A tentative agreement by Bank of America to pay nearly $17 billion to settle fraud claims surrounding the sale of toxic mortgage securities could mark the end of a long battle. But the war — to recover from the Great Recession and to learn from the lessons that got us there so as not to repeat them — continues.

The agreement reportedly involves $9 billion in cash. The rest is to come in the form of mortgage modifications and other relief measures for struggling homeowners.

Some consumer advocates are already criticizing the penalty as a drop in the bucket compared to the massive losses created by toxic mortgages. It also means it’s unlikely that any individual from Bank of America or its subsidiaries will serve prison time for the fraud that the Justice Department alleged had occurred prior to the economic collapse.

Nonetheless, it would be the largest penalty assessed to date, more than the $7 billion settlement reached with Citigroup Inc. and more than the JPMorgan Chase & Co. penalty of $13 billion. And it would come just two years after the White House, criticized for having done little to hold lending institutions accountable for actions that contributed to the housing crisis, went on the offensive. President Barack Obama directed the Justice Department to look into mortgage fraud through a designated task force.

The settlement secured by the Justice Department centers around $245 billion in toxic mortgages from Bank of America and three firms acquired by the bank from 2006 to 2008: Countrywide Financial Corp., Merrill Lynch & Co. and First Franklin Financial Corp.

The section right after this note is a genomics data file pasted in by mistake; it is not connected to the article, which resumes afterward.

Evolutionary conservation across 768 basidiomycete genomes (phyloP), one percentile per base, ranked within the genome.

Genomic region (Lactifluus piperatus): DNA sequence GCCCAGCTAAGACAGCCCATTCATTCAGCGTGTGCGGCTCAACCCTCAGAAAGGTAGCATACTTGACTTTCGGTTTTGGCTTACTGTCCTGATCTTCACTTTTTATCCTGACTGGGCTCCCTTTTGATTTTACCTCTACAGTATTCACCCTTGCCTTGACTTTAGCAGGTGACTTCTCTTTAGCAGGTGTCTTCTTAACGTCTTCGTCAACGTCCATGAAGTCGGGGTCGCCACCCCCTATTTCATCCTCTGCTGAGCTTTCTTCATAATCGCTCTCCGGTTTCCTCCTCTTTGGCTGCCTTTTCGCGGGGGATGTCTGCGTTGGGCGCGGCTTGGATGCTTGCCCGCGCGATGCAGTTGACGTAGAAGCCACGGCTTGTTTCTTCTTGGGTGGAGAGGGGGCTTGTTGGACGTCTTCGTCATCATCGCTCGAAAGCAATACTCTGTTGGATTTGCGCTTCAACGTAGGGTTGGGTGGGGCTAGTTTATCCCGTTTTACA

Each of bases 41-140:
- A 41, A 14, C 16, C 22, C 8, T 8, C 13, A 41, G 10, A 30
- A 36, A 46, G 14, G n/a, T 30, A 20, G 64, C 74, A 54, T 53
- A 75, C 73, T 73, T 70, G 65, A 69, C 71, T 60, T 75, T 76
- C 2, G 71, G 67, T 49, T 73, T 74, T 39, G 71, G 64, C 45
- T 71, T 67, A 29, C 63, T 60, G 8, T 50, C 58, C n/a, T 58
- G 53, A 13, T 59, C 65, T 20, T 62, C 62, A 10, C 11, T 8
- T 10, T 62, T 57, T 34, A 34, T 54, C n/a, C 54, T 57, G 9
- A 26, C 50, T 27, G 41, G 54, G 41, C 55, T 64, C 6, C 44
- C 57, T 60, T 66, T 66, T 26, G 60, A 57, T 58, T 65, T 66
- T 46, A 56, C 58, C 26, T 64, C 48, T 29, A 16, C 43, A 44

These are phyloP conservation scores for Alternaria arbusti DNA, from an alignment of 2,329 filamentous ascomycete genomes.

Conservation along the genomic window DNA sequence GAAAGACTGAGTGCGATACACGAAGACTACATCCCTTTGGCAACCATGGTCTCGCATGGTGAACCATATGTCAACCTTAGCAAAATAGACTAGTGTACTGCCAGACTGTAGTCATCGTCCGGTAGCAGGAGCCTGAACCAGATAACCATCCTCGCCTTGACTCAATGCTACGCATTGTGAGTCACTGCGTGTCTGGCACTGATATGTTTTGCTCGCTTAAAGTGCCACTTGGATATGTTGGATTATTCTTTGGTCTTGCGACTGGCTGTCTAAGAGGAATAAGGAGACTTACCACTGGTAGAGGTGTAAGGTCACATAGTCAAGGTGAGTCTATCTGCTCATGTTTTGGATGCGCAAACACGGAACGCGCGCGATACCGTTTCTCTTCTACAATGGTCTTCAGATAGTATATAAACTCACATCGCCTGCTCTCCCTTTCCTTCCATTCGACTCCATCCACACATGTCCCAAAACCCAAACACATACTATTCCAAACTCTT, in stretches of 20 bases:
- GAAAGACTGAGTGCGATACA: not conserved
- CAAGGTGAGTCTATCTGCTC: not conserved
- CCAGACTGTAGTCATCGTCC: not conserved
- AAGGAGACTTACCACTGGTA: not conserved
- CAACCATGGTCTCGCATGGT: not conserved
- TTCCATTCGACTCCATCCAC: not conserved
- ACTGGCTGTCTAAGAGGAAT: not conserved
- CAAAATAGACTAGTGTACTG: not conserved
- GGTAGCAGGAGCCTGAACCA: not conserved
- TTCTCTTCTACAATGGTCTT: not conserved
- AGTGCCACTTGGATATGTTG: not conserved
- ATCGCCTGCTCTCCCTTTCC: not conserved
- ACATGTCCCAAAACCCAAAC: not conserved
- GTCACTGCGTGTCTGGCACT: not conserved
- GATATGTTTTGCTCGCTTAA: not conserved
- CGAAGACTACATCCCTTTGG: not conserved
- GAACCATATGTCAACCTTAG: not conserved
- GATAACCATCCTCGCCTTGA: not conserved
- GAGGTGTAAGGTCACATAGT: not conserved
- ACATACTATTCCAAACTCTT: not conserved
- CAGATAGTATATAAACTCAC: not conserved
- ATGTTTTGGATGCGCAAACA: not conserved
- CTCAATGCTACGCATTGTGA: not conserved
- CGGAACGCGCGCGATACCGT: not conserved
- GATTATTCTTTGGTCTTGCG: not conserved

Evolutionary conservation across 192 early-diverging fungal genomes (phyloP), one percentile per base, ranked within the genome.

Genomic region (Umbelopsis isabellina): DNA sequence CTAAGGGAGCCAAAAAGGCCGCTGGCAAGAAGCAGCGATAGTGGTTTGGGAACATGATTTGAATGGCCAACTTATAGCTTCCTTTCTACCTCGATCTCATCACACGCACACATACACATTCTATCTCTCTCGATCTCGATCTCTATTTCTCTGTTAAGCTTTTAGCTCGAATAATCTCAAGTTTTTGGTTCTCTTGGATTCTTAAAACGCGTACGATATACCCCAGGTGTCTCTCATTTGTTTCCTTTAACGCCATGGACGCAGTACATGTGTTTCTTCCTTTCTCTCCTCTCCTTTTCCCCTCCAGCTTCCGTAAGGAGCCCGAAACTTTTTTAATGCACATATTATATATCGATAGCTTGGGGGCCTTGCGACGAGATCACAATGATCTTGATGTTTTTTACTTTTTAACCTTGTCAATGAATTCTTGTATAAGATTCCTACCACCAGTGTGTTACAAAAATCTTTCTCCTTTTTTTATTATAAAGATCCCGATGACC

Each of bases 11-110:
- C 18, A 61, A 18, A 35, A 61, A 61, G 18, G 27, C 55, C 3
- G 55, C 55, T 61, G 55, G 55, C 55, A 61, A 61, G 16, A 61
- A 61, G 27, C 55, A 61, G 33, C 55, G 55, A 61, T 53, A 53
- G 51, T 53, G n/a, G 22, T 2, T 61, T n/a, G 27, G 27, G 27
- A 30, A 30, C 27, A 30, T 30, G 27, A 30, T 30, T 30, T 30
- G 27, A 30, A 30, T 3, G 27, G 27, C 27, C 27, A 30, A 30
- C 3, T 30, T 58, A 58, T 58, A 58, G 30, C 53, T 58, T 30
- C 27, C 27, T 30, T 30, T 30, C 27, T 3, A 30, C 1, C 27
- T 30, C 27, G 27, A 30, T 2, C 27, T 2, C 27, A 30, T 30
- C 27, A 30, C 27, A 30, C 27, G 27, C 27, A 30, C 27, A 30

Bank of America had resisted government pressure to pay a heavy fine, claiming it directly was responsible for $10 billion of the loans and should not be held accountable for the actions of companies it didn’t control prior to the collapse. But the courts would have none of it. The latest settlement — Bank of America previously had agreed to far lesser amounts — followed a ruling by a U.S. District Judge in Manhattan on Wednesday ordering Bank of America to pay a $1.27 billion penalty in another federal mortgage case. In so doing, the judge made clear that the bank was responsible for the “brazen fraud” over shoddy mortgages sold by Countrywide, which the bank acquired in July 2008. Bank of America could see the writing on the wall.

It is enough? No, not in terms of the damages done by companies such as Countrywide to American families. Many homeowners accepted these loans fully understanding the risks involved. Others, however, were lured into them or had investments tied up with these shoddy securities.

But as the New York Times has reported, it would be the largest single federal settlement in the history of corporate America. The hope of full reparation against institutions once considered too big to fail may have been a goal too big to succeed. But this penalty, if and when it is fully assessed, would still be significant.